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Assassination of Archduke Franz Ferdinand | ©  SARAJEWO Attentat / Wikimedia Commons
Assassination of Archduke Franz Ferdinand | © SARAJEWO Attentat / Wikimedia Commons
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A Brief History of Franz Ferdinand's Assassination

Picture of Alex Mackintosh
Updated: 18 April 2017

On the morning of June 28 1914, Archduke Franz Ferdinand, heir to the Austro-Hungarian throne, was driving through the streets of Sarajevo on an official visit. It was on this fateful day that an assassin would shoot and kill the Archduke, setting in motion a series of events which would ultimately lead to the First World War. But what exactly happened that morning – and why do people believe Franz Ferdinand’s car is cursed?

The background

In 1914, the Austro-Hungarian empire was considering a number of changes to the organisation of its territory. Only a few years before, in 1908, it had annexed Bosnia and Herzegovina and heir to the Hapsburg throne, Franz Ferdinand, was supporting an initiative called trialism, which would see the Slavic lands combined into a third part of the monarchy.

This was unacceptable to a number of groups, including the Black Hand, a secret Serbian Nationalist society. In the months leading up to June 1914, the group began to lay the foundations for the assassination of Archduke Franz Ferdinand, working to get hold of weapons and training those who would carry out the plan. A young Bosnian Serb named Danilo Ilić was in charge of the operation, and six men were chosen to carry it out.

The assassination

Early on June 28, 1914 Franz Ferdinand and his wife Sophie arrived in Sarajevo for a state visit. Traveling in a military capacity meant Sophie, who ordinarily was not allowed to appear in public with the Archduke due to her lack of royal blood, could on this occasion ride next to him in his open top car.

On the morning of their visit to the city security was relatively relaxed for a royal visit, with just 60 local policemen on duty. As planned, Ilić stationed his six men at various points along the Archduke’s route for the day. Armed with guns and bombs, the first two men failed to use their weapons as the motorcade passed by. The third, a Bosnian Serb named Nedeljko Čabrinović, would set in motion the series of events, coincidences and flukes which would combine to create the circumstances in which Franz Ferdinand and Sophie would lose their lives.

Čabrinović was armed with a bomb and, as the royal car – a convertible Gräf & Stift Double Phaeton – passed by, he threw it. Hitting the folded down roof of the convertible, the bomb exploded under the car behind, missing the Archduke and instead injuring a number of bystanders and members of his group.

Having had a lucky escape, Franz Ferdinand then made a last minute call to change his plans for the day. Rather than continuing with his itinerary, he instead opted to visit the wounded in hospital. However in a deadly lack of communication, his driver wasn’t informed of the change in plans and began to follow the original path – an error which would prove fatal. It was only as the driver began to proceed towards the National Museum, as per the original plans, that instruction was given to turn around and head to the hospital instead. As fate would have it, when the car stopped to change direction one of the six original would be assassins, Gavrilo Princip, was standing just meters away, still armed. It was thanks to this coincidence that he was able to draw his gun and, with incredible proximity to the royal couple, fire the shots which would end their lives. Franz Ferdinand was hit in the neck, Sophie in the stomach: within minutes, both were dead.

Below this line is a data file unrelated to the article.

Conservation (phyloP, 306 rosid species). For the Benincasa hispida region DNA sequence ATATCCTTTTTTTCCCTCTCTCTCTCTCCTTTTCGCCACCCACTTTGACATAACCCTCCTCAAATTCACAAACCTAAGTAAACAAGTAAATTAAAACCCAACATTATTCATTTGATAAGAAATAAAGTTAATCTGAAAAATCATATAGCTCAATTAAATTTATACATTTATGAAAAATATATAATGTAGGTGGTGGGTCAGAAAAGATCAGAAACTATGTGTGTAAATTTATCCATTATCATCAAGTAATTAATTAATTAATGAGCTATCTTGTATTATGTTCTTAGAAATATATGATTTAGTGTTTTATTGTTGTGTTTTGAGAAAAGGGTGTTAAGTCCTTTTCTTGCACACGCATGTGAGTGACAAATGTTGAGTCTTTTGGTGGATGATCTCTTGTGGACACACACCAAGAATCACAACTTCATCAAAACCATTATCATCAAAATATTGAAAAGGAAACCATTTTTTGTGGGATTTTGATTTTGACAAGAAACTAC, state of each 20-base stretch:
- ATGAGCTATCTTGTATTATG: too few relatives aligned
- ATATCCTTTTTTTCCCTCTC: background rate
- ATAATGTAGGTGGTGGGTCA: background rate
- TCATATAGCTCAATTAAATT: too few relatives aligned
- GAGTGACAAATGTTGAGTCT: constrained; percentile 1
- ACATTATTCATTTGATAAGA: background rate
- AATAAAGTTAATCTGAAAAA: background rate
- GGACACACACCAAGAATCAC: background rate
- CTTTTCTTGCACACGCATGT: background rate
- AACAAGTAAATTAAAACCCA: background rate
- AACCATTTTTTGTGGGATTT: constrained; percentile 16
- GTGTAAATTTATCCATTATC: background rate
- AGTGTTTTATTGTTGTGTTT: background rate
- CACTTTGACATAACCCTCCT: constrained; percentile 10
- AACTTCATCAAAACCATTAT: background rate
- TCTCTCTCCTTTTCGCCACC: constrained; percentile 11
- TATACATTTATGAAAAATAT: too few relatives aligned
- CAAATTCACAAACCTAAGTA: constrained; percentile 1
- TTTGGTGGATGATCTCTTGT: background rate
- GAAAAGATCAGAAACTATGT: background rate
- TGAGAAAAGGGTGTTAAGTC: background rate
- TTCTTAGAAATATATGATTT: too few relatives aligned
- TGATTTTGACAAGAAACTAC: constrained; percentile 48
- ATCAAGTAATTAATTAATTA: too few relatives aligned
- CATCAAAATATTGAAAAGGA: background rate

The aftermath

The aim of the assassination was the creation of a Yugoslavia from the South Slav provinces controlled by Austria-Hungary. The results were in fact immediate and far reaching. Due to the event’s location in Sarajevo, Austria-Hungary blamed Serbia for the assassination and issued what is now known as the July Ultimatum: a series of demands it knew Serbia could not accept. This assumption turned out to be correct and after Serbia only partially accepted the terms laid out in the Ultimatum, both sides began to mobilise for war which was officially declared on July 28. So began one of the bloodiest conflicts in modern history, as allies and great powers entered the fray to begin the Great War – or World War 1.

The curses

Franz Ferdinand’s death sent shock waves around the world, but if legend is to be believed it may not have come as a total surprise. Around 70 years before, a curse had been put on the Hapsburg family by one Countess Karolyi in revenge for the execution of her son by then Emperor Francis Joseph. During the years which followed, the Hapsburgs were plagued with tragedy: deaths, illness and insanity became commonplace and there are those who say that Franz Ferdinand’s death was the final act of the curse.

Another rumoured curse has to do with the car in which Franz Ferdinand was driving when he was shot. The idea that the Gräf & Stift automobile was cursed gained popularity in the late 1950s, with a number of accounts telling of a gruesome end for all those who drove it. While there is little evidence to back this up, the myth has become commonplace and the car is now a popular exhibit at the Heeresgeschichtliches Museum in Vienna.

Heeresgeschichtliches Museum, Arsenal Objekt 1, Vienna, Austria +43 1 79561 0